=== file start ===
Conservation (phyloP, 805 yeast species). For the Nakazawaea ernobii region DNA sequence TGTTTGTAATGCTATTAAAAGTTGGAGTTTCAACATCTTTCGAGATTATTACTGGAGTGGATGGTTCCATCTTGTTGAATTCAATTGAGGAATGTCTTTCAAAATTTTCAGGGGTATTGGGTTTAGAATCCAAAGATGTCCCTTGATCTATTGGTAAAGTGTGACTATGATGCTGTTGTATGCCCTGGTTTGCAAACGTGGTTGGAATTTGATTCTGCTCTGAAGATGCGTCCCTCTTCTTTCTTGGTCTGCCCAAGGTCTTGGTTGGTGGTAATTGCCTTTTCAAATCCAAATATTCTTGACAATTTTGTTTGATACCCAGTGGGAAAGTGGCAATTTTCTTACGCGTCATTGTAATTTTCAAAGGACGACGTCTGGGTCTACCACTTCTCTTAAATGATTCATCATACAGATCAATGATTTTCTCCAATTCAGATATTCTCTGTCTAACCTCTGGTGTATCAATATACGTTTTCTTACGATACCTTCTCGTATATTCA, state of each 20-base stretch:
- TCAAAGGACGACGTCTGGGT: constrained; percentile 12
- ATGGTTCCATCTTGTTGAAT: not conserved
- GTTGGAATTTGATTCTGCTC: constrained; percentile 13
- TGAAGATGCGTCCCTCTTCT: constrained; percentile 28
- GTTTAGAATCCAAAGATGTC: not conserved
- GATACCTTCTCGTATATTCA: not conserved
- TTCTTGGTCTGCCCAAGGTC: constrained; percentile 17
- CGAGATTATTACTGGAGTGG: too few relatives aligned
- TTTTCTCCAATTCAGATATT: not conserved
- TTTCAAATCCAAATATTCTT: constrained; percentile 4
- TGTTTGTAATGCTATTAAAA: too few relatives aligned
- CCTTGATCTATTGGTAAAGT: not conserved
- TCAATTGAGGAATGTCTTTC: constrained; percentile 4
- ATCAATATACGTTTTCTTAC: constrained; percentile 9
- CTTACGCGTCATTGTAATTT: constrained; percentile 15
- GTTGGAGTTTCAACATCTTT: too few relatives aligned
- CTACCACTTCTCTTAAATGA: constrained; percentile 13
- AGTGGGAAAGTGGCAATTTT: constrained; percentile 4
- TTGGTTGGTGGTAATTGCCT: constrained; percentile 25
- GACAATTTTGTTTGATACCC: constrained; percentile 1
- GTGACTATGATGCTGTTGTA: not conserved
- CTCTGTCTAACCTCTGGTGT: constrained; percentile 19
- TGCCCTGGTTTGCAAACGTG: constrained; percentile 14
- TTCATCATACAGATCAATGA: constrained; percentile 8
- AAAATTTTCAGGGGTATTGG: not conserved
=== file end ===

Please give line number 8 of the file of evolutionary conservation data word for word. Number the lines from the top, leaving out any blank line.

- TTCTTGGTCTGCCCAAGGTC: constrained; percentile 17